Ever come up with an amazing idea only to run it by someone who starts asking questions and giving solid feedback you never even thought of? This is typical. And the more exciting the idea, the less we can see possible challenges.
When I started offering services to help unburden overwhelmed entrepreneurs, the services that sold out the most (and fastest) were my brainstorming & planning sessions. It surprised me but shouldn’t have. We have ideas. But we often need a helping hand (or brain) to get them out of our heads, ironed out, and into a solid plan.
Most times we’re just too close to something (ie our brainchildren) to see the bigger picture. We’re in our bubble and emotionally tied to the idea. Whereas another brain has no connection or bias. They can see what we can’t.
We’re mostly expressive beings
Talking through ideas and plans gives them weight. Identity. Clarity. Direction. This one is similar to #3. The simple act of explaining something forces you to get clearer on it. Some people find expression in other means, such as artistry or music. But many of us need to ‘talk it out’.
We need to vent
When something goes haywire in your biz (and things WILL go haywire), you need someone who understands entrepreneurship to vent to.
Your husband/mom/bestie doesn’t get it (unless of course, they’re entrepreneurs too. If so, lucky you!)
Blindspots are real (even though we can’t see them)
We can’t see our own blindspots, but someone else can.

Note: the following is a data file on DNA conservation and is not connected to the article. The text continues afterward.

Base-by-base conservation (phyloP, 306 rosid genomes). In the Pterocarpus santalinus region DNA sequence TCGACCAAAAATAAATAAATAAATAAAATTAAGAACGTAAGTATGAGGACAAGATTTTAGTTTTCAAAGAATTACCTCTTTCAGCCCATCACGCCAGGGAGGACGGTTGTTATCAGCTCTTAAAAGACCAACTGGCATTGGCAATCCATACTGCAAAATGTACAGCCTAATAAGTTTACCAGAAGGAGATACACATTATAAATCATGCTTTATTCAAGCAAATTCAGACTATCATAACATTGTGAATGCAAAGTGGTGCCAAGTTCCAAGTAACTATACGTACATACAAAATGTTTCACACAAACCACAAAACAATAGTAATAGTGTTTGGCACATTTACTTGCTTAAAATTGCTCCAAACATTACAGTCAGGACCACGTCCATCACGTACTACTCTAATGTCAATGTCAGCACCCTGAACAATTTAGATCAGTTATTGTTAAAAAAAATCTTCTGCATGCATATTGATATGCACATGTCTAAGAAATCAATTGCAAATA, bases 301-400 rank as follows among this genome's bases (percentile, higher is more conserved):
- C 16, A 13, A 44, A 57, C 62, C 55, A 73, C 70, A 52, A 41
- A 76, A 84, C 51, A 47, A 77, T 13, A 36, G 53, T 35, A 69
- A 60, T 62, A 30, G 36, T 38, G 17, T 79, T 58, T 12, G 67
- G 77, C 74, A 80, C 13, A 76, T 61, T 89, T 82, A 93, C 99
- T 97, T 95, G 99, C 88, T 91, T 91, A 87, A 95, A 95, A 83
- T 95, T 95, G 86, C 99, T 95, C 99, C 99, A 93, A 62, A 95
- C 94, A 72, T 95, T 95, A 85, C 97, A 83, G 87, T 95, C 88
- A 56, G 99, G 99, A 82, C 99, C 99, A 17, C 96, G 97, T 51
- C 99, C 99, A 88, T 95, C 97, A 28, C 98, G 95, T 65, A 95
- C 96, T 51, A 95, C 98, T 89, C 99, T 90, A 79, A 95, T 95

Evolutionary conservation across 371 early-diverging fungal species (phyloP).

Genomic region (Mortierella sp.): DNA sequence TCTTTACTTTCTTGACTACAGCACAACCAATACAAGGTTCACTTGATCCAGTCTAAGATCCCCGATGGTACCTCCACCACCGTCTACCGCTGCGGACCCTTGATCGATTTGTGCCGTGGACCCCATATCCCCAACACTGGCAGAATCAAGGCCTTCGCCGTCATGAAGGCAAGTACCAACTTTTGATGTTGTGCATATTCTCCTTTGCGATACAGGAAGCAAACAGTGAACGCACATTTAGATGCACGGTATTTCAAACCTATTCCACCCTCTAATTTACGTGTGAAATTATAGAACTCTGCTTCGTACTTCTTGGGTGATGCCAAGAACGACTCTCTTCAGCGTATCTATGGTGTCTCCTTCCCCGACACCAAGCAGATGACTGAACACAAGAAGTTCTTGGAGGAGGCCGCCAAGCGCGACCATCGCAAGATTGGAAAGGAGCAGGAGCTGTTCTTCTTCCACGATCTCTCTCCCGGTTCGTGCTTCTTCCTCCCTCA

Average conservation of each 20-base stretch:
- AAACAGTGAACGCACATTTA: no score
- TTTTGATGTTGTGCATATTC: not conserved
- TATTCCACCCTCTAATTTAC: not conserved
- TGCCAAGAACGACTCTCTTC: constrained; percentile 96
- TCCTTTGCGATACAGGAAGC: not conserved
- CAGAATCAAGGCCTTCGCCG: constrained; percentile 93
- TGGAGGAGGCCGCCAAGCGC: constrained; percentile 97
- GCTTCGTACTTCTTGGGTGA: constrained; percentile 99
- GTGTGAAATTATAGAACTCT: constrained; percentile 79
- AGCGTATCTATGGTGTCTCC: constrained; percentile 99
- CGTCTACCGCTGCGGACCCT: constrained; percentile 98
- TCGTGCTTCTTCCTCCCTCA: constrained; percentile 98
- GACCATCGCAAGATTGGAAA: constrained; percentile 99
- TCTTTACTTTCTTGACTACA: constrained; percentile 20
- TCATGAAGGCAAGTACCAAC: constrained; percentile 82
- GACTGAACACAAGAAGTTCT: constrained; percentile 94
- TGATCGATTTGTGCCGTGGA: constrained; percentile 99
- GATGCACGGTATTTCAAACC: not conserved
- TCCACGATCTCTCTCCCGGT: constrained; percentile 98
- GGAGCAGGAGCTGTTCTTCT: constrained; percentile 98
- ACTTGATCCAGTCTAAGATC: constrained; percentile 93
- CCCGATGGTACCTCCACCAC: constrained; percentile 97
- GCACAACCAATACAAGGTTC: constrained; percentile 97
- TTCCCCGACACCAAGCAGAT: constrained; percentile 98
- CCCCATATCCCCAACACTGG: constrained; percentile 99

I used to have this habit of coming up with new ideas every few days and acting on them every few weeks. Okay, I still have the idea habit but I don’t always act on them.
I’d run these bright, shiny ideas by one of my business besties. Then one day, one of them said ‘Alicia, how much progress have you made with the idea we talked about last month?’ Ummm. None. Idea hopping is so (fun) and easy to do. But it doesn’t build business.
Sometimes it’s good to change directions or take action on something new, but other times we’re just playing the avoidance game and stuck in the fantastical universe filled with bright-shiny-objects. ‘Oh, wow! Look over there! That’s a brilliant new business I can start.’ My support network now helps me stay on track with what I’m in the middle of.
Who are the members and key players in your village?
P.S. I’ve numbered these reasons, but I’ll keep adding more. Bookmark this or sign up for the Village Voice newsletter so you don’t miss when I add more.